Phantom pain is something that many amputees experience, and I’m no exception to the rule. For me there is a constant ache or throbbing in my arm that varies in intensity through the day. At it’s worst it feels like there is pressure squeezing my arm and I feel as if my hand is clenched tightly in a fist and I can’t open it. Every now and then I’ll feel a sharp, stabbing pain that lasts from less than a second to maybe three or four.
I’ve been taking 40mg of Nortryptline for the last couple of months, it was prescribed to help reduce the nerve pain and does a reasonable job, although I’m now trying to reduce the dosage since I’d rather not be taking any medication if I can help it.
It’s interesting that my arm feels most uncomfortable when I’m in a car, as a passenger or driving, and likewise at night when I go to bed. My best guess is that in both cases the rest of the body is pretty much resting and the pain in my arm then comes to forefront.
From reading around it seems people aren’t quite sure what the cause of phantom pain is or even how best to treat it. There are plenty of suggestions, but it seems it’s really down to finding something that works for the individual. I’m fortunate enough that the pain isn’t debilitating and I can get on with every day life and just put up with the annoyance coming from my arm, a bit like living with tooth ache. If it was my leg I can imagine it making it hard to use a prosthetic.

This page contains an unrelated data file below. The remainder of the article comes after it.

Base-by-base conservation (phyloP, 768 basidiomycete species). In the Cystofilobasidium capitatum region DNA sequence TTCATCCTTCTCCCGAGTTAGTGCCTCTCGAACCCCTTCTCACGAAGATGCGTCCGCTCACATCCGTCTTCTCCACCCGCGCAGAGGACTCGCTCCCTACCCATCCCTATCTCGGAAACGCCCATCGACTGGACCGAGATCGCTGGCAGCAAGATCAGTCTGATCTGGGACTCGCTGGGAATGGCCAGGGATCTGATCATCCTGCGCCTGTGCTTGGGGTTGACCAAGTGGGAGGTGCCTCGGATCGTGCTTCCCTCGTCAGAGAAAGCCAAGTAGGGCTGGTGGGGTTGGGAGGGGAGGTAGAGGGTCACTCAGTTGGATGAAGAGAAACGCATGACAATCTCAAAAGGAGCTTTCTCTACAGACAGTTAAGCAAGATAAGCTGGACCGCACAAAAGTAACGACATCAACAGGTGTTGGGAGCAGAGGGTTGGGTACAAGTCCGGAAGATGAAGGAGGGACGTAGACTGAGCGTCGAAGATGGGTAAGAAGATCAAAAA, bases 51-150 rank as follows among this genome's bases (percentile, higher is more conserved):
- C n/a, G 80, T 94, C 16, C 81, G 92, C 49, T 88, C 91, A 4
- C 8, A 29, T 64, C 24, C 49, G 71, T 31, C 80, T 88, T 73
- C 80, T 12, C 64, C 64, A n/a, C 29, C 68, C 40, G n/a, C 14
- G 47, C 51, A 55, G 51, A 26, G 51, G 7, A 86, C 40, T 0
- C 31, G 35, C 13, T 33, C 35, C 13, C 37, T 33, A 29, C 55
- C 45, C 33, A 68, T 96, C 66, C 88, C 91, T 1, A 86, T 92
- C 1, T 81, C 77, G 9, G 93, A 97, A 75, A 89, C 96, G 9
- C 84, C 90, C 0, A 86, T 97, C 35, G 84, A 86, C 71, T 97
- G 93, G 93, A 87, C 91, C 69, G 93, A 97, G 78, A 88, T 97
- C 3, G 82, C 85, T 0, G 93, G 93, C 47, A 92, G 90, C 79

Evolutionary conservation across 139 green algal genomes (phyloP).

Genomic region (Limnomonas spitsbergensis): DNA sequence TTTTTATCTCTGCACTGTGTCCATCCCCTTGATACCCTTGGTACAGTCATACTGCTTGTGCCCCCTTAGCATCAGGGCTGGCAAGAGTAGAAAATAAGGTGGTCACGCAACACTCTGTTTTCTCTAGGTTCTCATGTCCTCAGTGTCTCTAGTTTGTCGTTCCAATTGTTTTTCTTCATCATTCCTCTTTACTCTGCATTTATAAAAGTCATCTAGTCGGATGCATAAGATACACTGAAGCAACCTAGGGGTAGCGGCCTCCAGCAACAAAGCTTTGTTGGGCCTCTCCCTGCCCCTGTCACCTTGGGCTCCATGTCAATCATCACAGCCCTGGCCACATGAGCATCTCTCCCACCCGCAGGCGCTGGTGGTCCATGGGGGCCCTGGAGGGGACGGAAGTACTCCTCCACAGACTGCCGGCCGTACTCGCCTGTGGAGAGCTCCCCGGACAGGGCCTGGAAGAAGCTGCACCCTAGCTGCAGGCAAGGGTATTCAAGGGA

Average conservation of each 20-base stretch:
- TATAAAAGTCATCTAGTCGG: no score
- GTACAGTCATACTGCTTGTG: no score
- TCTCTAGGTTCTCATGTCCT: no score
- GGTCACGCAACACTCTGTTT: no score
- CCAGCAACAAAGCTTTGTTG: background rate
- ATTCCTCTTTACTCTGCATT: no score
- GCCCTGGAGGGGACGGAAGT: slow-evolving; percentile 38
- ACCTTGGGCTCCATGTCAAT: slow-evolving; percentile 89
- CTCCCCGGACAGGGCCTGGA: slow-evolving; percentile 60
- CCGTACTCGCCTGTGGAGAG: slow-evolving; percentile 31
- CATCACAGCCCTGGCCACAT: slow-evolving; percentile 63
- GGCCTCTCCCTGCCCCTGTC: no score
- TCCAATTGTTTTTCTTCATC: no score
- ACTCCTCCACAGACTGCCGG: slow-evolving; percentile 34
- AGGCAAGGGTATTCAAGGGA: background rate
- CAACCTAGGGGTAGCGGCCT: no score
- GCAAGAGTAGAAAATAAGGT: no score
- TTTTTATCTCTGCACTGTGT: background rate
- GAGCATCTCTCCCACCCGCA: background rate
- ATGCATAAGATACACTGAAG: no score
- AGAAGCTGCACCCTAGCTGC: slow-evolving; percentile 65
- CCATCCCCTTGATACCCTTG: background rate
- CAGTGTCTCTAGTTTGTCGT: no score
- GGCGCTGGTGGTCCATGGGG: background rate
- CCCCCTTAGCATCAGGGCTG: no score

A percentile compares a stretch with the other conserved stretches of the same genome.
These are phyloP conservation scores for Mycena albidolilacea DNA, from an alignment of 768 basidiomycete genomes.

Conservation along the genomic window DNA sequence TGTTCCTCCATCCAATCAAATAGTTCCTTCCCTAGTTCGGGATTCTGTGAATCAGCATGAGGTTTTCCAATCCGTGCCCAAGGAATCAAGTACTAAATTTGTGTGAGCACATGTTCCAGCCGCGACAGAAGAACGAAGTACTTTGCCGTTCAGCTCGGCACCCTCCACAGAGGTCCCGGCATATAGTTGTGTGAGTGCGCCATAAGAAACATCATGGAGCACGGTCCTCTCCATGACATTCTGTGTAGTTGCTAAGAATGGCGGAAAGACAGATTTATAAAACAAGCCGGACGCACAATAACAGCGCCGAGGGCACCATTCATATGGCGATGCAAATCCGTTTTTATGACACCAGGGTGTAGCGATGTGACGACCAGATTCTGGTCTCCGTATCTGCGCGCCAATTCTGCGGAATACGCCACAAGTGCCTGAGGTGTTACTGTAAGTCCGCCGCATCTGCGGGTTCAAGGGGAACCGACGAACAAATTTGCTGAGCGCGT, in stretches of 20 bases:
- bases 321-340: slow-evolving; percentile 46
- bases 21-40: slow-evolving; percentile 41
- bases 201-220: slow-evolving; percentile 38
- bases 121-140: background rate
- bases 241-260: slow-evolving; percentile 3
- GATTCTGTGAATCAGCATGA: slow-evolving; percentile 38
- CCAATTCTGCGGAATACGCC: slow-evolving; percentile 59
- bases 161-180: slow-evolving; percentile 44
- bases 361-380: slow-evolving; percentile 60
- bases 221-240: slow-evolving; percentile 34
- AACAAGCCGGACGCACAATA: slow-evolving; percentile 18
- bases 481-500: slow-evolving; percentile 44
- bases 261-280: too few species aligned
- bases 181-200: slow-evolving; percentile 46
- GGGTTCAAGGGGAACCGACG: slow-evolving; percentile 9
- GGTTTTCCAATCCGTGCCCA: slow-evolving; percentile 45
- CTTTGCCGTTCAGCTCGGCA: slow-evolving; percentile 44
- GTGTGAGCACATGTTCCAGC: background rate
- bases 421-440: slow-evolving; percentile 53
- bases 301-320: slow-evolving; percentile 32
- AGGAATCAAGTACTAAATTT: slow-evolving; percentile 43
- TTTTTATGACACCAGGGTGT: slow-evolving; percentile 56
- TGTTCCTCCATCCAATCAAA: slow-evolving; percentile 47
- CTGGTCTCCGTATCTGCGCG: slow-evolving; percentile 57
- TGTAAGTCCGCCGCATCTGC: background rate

So my hunt is on for something that will help eliminate the phantom pain, I’ve been recommended self hypnosis…apparently it worked very well for one amputee. I’ll keep you posted as I try things out.
Laura Fisher says
Keiron I heard an interview on CBC with Jon Kabat Zinn in May and was amazed at what he had to say about using your mind to deal with pain. His Wiki entry http://en.wikipedia.org/wiki/Jon_Kabat-Zinn
gives titles of his work and other places you may want to check out. If you want order a CD of the interview, you can order it here: http://www.cbc.ca/ideas/transcripts/index.html. The title of the program was “Healing through Mindfulness”.
Well done on sticking to the no meat plan, how is it going without chocolate??
I read only a couple of weeks ago about a study on the effectiveness of mirror therapy – where a mirror is used to make the brain see a limb where there isn’t one. The study said over 50% of people had a significant reduction in phantom limb pain (not sure if that was long term). Apparently it helps reprogram the neurons in the brain and remove pain triggers. Sorry I don’t have a link to what I read – but its Google-able I’m sure.
Okay, here’s one link… http://www.wellcome.ac.uk/en/pain/microsite/medicine2.html